Electroshock Drowning, Prevention. A few days ago I received and enquiry on my Facebook page (thanks Brian) asking about the possibility of testing for stray electrical current leakage in the water at marinas. To that end I thought that I’d talk that very subject in this post. To make a long story relatively short it is possible to test for this but to do so requires specialized equipment. You basically need a Digital Multi Meter which is very sensitive on the low side of AC amps scale and it needs to be equipped with precious metal test leads.
Unfortunately these test results are only good at the time of the test. In other words you could be ok today and not tomorrow Unless you are testing every day or so which is probably not going to happen.
In my opinion, prevention is much better and a more practical solution to the problem than trying to continually monitor for any stray current leakage. The good news is that it’s not difficult to do just that. There is a devise on the market which is easily retrofitted to just about any boat’s on board shore power AC electrical system. It’s called an Electrical Leakage Circuit Interrupter or ELCI . It’s simply a high capacity Ground Fault Interrupter (GFCI) which breaks the circuit if it senses stray current leakage to ground or in our case into the water. You all know what a GFCI is. It’s that AC plug installed in our kitchens and bathrooms in our home that have the little red and black push buttons in the center. If the red button pops you simply press the black button to reset the devise. If it continually trips then you obviously have a problem which needs to be corrected.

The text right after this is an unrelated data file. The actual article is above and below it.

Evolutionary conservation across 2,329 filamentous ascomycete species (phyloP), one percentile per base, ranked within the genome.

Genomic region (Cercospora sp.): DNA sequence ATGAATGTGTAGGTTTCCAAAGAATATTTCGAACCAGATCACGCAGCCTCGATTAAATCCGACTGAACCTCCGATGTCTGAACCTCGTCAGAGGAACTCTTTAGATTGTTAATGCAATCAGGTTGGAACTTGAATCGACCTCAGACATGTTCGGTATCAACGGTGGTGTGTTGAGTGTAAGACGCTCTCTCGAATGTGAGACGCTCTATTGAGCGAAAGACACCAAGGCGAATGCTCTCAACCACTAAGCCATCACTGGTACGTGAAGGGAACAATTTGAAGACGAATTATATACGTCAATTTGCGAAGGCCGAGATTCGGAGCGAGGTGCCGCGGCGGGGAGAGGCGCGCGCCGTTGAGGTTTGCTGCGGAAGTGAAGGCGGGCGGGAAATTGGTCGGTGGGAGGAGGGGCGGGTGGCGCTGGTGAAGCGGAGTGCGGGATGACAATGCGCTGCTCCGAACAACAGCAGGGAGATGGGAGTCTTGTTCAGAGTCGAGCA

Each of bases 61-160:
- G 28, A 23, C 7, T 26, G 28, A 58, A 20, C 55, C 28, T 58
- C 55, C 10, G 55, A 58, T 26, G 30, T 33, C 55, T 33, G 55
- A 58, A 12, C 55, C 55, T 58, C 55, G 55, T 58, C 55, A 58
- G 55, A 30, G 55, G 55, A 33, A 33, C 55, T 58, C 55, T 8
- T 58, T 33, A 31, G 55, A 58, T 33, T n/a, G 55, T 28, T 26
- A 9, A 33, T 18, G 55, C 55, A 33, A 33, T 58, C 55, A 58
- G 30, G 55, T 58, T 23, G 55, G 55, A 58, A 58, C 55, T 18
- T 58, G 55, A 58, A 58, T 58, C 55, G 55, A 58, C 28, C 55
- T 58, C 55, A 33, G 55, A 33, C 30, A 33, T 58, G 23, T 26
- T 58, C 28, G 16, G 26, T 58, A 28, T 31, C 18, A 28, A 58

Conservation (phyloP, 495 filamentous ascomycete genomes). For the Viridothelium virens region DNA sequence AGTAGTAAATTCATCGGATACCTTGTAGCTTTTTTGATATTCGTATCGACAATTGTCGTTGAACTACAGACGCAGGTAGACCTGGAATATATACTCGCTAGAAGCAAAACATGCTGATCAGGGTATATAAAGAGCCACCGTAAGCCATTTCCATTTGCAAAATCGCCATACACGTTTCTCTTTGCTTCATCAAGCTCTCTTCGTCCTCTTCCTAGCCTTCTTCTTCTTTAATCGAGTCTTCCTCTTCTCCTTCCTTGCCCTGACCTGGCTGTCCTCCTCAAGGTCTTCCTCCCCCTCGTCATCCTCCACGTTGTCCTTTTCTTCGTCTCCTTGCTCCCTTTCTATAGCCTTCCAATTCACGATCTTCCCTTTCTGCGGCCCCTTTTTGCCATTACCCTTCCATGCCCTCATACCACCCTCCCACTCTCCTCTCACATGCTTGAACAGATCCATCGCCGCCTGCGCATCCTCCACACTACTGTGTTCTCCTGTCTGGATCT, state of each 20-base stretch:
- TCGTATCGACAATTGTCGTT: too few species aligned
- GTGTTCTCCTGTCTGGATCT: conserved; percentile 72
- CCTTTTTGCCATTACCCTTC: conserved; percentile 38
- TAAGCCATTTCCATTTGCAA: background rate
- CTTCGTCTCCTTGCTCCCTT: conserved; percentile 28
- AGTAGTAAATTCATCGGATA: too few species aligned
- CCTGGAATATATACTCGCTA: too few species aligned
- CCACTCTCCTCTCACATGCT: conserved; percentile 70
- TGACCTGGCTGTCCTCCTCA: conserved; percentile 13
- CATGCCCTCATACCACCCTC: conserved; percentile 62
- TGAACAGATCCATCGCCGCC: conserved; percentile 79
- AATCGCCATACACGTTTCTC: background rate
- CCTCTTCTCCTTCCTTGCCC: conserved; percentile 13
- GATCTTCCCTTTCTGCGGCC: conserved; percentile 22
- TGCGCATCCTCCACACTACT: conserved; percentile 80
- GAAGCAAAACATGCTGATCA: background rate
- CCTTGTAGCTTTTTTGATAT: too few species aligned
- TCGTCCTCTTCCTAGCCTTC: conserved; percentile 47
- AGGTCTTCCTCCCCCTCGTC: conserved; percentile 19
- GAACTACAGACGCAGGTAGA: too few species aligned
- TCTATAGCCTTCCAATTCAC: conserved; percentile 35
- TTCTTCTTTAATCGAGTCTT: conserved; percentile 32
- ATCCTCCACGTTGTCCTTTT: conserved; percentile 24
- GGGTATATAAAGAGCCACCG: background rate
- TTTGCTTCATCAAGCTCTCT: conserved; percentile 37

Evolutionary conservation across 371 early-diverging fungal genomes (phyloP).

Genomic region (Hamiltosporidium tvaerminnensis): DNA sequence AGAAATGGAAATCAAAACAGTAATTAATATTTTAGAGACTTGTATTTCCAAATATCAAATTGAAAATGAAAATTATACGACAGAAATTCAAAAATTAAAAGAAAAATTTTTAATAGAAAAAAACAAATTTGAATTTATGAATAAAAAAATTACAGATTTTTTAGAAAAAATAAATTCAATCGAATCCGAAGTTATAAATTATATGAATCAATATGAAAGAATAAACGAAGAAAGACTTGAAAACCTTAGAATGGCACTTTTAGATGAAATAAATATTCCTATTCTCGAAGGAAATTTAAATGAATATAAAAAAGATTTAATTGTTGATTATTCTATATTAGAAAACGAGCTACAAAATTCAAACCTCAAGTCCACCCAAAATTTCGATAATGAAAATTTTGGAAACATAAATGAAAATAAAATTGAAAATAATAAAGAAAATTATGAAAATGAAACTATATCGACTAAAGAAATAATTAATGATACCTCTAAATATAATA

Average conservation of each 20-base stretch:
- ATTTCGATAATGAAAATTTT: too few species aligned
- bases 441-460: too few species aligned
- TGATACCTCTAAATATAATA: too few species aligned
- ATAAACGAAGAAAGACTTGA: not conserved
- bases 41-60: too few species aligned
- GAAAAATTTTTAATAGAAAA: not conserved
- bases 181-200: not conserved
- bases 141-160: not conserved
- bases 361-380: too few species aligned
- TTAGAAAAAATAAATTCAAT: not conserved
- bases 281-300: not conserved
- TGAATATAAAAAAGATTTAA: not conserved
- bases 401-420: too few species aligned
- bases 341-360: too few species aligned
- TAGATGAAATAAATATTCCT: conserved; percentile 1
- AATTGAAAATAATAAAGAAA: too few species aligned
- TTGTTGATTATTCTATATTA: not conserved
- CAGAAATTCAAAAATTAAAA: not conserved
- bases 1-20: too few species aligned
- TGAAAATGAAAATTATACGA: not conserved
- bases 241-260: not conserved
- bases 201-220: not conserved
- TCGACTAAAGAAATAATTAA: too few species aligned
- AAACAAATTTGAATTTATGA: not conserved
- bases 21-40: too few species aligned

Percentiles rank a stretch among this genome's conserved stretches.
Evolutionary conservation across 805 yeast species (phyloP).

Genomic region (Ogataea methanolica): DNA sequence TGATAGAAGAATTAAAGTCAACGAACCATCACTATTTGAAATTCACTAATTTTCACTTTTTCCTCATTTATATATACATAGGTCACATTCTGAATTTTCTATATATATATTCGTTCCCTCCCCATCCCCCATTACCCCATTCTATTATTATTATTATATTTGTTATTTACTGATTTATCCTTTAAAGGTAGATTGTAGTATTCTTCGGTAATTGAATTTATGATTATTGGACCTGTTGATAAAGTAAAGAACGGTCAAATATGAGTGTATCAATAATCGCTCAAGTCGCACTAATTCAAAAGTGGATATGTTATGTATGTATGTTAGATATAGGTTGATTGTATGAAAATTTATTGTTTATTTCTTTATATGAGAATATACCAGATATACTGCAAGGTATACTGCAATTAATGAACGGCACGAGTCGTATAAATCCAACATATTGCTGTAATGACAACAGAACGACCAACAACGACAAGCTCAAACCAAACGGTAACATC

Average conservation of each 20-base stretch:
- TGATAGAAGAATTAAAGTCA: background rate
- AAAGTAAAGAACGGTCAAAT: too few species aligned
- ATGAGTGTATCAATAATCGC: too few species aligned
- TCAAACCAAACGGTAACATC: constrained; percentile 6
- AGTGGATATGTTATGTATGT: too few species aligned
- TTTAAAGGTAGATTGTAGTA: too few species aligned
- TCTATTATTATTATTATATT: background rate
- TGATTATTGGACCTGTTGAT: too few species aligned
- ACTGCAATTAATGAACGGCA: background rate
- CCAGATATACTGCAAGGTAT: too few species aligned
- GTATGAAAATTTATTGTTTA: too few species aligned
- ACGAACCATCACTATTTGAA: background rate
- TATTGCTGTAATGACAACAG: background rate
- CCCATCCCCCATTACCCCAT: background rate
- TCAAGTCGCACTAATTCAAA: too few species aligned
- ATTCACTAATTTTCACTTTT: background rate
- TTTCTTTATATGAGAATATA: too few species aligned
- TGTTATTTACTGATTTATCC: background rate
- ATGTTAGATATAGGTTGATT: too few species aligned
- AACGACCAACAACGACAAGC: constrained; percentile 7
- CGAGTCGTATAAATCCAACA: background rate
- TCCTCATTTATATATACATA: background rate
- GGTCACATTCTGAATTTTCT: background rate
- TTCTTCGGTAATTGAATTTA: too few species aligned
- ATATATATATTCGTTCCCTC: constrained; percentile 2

To understand how these devises function we need to go back to our basic electrical theory which states that on a properly functioning AC (alternating current) circuit there should be equal current flow on both the hot (black) and the neutral (white) wires. Any current leakage on the circuit, however small will cause an imbalance in this current flow and the ELCI will automatically open and break the circuit.